The “Baby Blues” - When hormones and stress take their toll

 

The “baby blues” affect up to 80% of new mothers in the few days after child-birth – you may feel teary, oversensitive, moody and irritable. It is so common that it is considered to be a normal part of childbirth.

 

It is related to the massive hormonal changes you experience as pregnancy hor-mones leave your body and new hormones arrive to promote breast milk produc-tion. And then there is all the stress associated with labour, childbirth and the exhaustion of being a new parent. Your body and mind have some major adjust-ments to make – both physically and emotionally.

 

The good news is that it disappears as quickly as it arrives. Most mums feel their worst sometime between the third and fifth day after the baby is born, then it clears up in a few days, with no other treatment except rest, support and under-standing.

 

Adjusting to Early Parenthood

 

The reality of parenthood can be overwhelming. Caring for a new baby, especially in the first year, is a constant and demanding job. It is an emotional rollercoaster - usually involving the exhaustion of sleepless nights, helplessness when baby cries and the uncertainty of not knowing what to do. You may feel guilty or anxious if your baby is particularly unsettled or if you have feeding problems. So it can be hard to tell whether your feelings are ‘normal’.

 

The following tips can help you make the most of early parenthood and cope with stress:

 

  • Accept help – Involve your partner and family in the care of your baby from the beginning. Just because you are Mum doesn’t mean to have to do everything for your baby! And it’s ok if helpers do things differently – your baby will be fine.

 

  • Consider your own needs as well the baby's needs. You need to look after yourself so you can look after your baby. Ensure you allow some time for yourself – and use the time to do the little things you enjoy (e.g. read, have a

bath, listen to music).

 

  • Share the household chores as much as possible. Your house doesn’t need to be ‘perfect’! It's much more important to do something fun with your baby, like cuddling or playing.

 

  • Try to maintain a basic routine – Simply getting showered and dressed each morning may help you feel a bit better.

 

  • Dont bottle up feelings – Sometimes just talking with your support network of friends, family and professionals can help put things into perspective.

 

  • Realise that it takes time to learn to be a parent – and you will learn as you go.

Try not to be too hard on yourself. Instead, remind yourself that you are doing a great job!

 

  • Look after your physical health – your emotions are linked to your sense of physical wellbeing.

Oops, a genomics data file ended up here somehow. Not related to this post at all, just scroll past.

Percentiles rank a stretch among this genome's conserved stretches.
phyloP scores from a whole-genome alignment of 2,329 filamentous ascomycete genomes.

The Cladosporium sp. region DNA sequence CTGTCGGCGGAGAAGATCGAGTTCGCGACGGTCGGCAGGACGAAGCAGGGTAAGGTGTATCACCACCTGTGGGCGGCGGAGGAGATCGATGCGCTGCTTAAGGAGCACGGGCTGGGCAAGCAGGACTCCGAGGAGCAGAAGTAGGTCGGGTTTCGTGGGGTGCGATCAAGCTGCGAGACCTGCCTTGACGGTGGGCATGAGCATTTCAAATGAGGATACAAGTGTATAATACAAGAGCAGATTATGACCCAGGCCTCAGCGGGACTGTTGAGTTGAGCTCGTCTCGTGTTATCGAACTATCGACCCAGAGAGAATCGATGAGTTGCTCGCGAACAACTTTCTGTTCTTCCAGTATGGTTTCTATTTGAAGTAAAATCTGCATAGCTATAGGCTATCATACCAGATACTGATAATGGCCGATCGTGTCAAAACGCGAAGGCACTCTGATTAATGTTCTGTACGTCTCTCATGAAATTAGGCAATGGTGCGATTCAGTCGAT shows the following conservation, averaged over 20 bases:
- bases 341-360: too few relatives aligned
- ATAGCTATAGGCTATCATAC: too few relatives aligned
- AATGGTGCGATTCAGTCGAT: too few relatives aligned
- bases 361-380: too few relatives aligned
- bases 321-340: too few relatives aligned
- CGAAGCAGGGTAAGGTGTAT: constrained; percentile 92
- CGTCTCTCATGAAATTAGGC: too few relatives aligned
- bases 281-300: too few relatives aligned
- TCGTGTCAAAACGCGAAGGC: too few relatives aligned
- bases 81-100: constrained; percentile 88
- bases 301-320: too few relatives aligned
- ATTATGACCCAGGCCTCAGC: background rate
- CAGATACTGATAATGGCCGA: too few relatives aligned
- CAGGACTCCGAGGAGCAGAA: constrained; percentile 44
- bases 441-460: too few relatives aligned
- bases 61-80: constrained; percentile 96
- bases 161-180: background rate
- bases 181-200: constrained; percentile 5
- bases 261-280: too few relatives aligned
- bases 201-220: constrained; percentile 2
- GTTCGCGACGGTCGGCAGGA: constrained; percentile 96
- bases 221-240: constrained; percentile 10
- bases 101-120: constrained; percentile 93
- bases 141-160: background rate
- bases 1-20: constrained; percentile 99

1. Eat well - even though you may not feel like eating, try to at least eat small healthy snacks and include fruit and vegetables, milk, wholegrain bread and lots of water in your diet.

 

  1. Plan some enjoyable physical activity every day – anything is going to help!

Start with easy tasks and activities and be flexible with your plans. Try to plan things with other people to motivate you to get moving – this helps on those days when it seems hard to do anything.

 

  1. Get some rest - although a good night’s sleep is almost impossible with a new baby, take every available opportunity to nap (e.g. when the baby is asleep or when some-one else can look after the baby) and go to bed at a sensible time each night.

 

  1. Practice stress-management techniques – such as deep breathing and

 

relaxation exercises.

 

 

 

 

 

 

 

 

 

 

 

 

 

 

 

 

 

 

 

 

 

 

 

 

 

 

 

 

 

 

 

 

 

 

 

 

 

 

 

 

 

 

 

 

 

 

 

Post Natal Depression (PND) affects one in seven mums at any time during the first year after their baby is born.

 

But the fact is that postnatal depression is simply a complication of pregnancy and childbirth – a medical condition that needs medical treatment.

 

So if you are one of the many women who is putting on a brave face and is trying to hide how you feel, it is likely that you are feeling very alone. But help IS out there – you just need to take the first step and recognise that your feelings may actually be symptoms

 

If you have experienced some of the following symptoms for two weeks or more, it’s time to seek advice – your GP, child health nurse, or midwife can help.

 

 

Symptoms of Post Natal Depression may include:

 

  • Persistently feeling sad or "empty"
  • Feeling hopeless or like a failure
  • Feeling guilty, worthless, or helpless
  • Often close to tears or crying a lot
  • Feeling angry, irritable or resentful (e.g. at partner or your other children)
  • Feeling unmotivated and unable to cope with the daily routine
  • Social withdrawal (from friends and family)
  • Loss of pleasure from things you used to enjoy
  • Decreased energy or feeling exhausted*
  • Difficulty concentrating, remembering details, and making decisions*
  • Sleeping too much OR not enough, having nightmares
  • Overeating, OR appetite loss
  • Not looking after yourself or your baby properly
  • Thoughts of harming yourself or your baby, or wanting to escape

 

*These symptoms can also result from a lack of sleep — which often happens when you have a new baby.


 


DISCLAIMER: This material contains general information about medical conditions and treatments and is intended for educational purposes only. It does not constitute medical or professional advice, nor should it be used for the purposes of diagnosing or treating any illness. If you have or suspect you may have a health problem, you should consult your local pharmacist or health care provider to obtain professional advice relevant to your specific circumstances.